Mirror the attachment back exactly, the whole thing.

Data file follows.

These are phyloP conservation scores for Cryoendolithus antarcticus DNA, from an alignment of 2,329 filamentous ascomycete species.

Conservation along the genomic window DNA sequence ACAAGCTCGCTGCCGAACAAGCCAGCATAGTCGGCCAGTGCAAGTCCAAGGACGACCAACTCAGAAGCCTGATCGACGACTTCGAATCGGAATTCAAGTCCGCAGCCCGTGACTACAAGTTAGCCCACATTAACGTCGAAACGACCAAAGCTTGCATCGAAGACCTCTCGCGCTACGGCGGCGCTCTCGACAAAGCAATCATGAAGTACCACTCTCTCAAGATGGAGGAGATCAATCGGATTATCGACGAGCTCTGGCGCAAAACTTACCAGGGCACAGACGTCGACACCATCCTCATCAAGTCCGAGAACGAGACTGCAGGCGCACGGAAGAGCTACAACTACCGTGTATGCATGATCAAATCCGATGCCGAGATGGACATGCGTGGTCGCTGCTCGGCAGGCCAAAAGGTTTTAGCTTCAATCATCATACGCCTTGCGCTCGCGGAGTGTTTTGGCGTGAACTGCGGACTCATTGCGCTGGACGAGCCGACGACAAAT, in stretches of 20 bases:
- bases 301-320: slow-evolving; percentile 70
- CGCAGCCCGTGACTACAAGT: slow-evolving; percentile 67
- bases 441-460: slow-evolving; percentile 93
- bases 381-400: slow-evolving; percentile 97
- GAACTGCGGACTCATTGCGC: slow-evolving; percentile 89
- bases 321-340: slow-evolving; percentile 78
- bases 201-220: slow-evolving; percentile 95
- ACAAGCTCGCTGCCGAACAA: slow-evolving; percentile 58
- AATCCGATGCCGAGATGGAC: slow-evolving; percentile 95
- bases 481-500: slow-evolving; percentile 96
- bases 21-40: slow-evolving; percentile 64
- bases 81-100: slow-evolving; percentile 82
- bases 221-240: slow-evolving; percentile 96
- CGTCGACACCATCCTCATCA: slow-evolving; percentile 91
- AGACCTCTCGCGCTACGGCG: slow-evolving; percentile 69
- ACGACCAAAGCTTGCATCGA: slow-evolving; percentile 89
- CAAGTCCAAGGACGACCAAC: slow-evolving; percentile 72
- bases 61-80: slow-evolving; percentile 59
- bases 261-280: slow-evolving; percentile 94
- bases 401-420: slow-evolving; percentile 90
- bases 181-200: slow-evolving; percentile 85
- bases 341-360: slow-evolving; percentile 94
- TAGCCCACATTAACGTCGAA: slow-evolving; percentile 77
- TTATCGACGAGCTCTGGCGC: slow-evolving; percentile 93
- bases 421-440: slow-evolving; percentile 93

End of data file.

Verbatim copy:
These are phyloP conservation scores for Cryoendolithus antarcticus DNA, from an alignment of 2,329 filamentous ascomycete species.

Conservation along the genomic window DNA sequence ACAAGCTCGCTGCCGAACAAGCCAGCATAGTCGGCCAGTGCAAGTCCAAGGACGACCAACTCAGAAGCCTGATCGACGACTTCGAATCGGAATTCAAGTCCGCAGCCCGTGACTACAAGTTAGCCCACATTAACGTCGAAACGACCAAAGCTTGCATCGAAGACCTCTCGCGCTACGGCGGCGCTCTCGACAAAGCAATCATGAAGTACCACTCTCTCAAGATGGAGGAGATCAATCGGATTATCGACGAGCTCTGGCGCAAAACTTACCAGGGCACAGACGTCGACACCATCCTCATCAAGTCCGAGAACGAGACTGCAGGCGCACGGAAGAGCTACAACTACCGTGTATGCATGATCAAATCCGATGCCGAGATGGACATGCGTGGTCGCTGCTCGGCAGGCCAAAAGGTTTTAGCTTCAATCATCATACGCCTTGCGCTCGCGGAGTGTTTTGGCGTGAACTGCGGACTCATTGCGCTGGACGAGCCGACGACAAAT, in stretches of 20 bases:
- bases 301-320: slow-evolving; percentile 70
- CGCAGCCCGTGACTACAAGT: slow-evolving; percentile 67
- bases 441-460: slow-evolving; percentile 93
- bases 381-400: slow-evolving; percentile 97
- GAACTGCGGACTCATTGCGC: slow-evolving; percentile 89
- bases 321-340: slow-evolving; percentile 78
- bases 201-220: slow-evolving; percentile 95
- ACAAGCTCGCTGCCGAACAA: slow-evolving; percentile 58
- AATCCGATGCCGAGATGGAC: slow-evolving; percentile 95
- bases 481-500: slow-evolving; percentile 96
- bases 21-40: slow-evolving; percentile 64
- bases 81-100: slow-evolving; percentile 82
- bases 221-240: slow-evolving; percentile 96
- CGTCGACACCATCCTCATCA: slow-evolving; percentile 91
- AGACCTCTCGCGCTACGGCG: slow-evolving; percentile 69
- ACGACCAAAGCTTGCATCGA: slow-evolving; percentile 89
- CAAGTCCAAGGACGACCAAC: slow-evolving; percentile 72
- bases 61-80: slow-evolving; percentile 59
- bases 261-280: slow-evolving; percentile 94
- bases 401-420: slow-evolving; percentile 90
- bases 181-200: slow-evolving; percentile 85
- bases 341-360: slow-evolving; percentile 94
- TAGCCCACATTAACGTCGAA: slow-evolving; percentile 77
- TTATCGACGAGCTCTGGCGC: slow-evolving; percentile 93
- bases 421-440: slow-evolving; percentile 93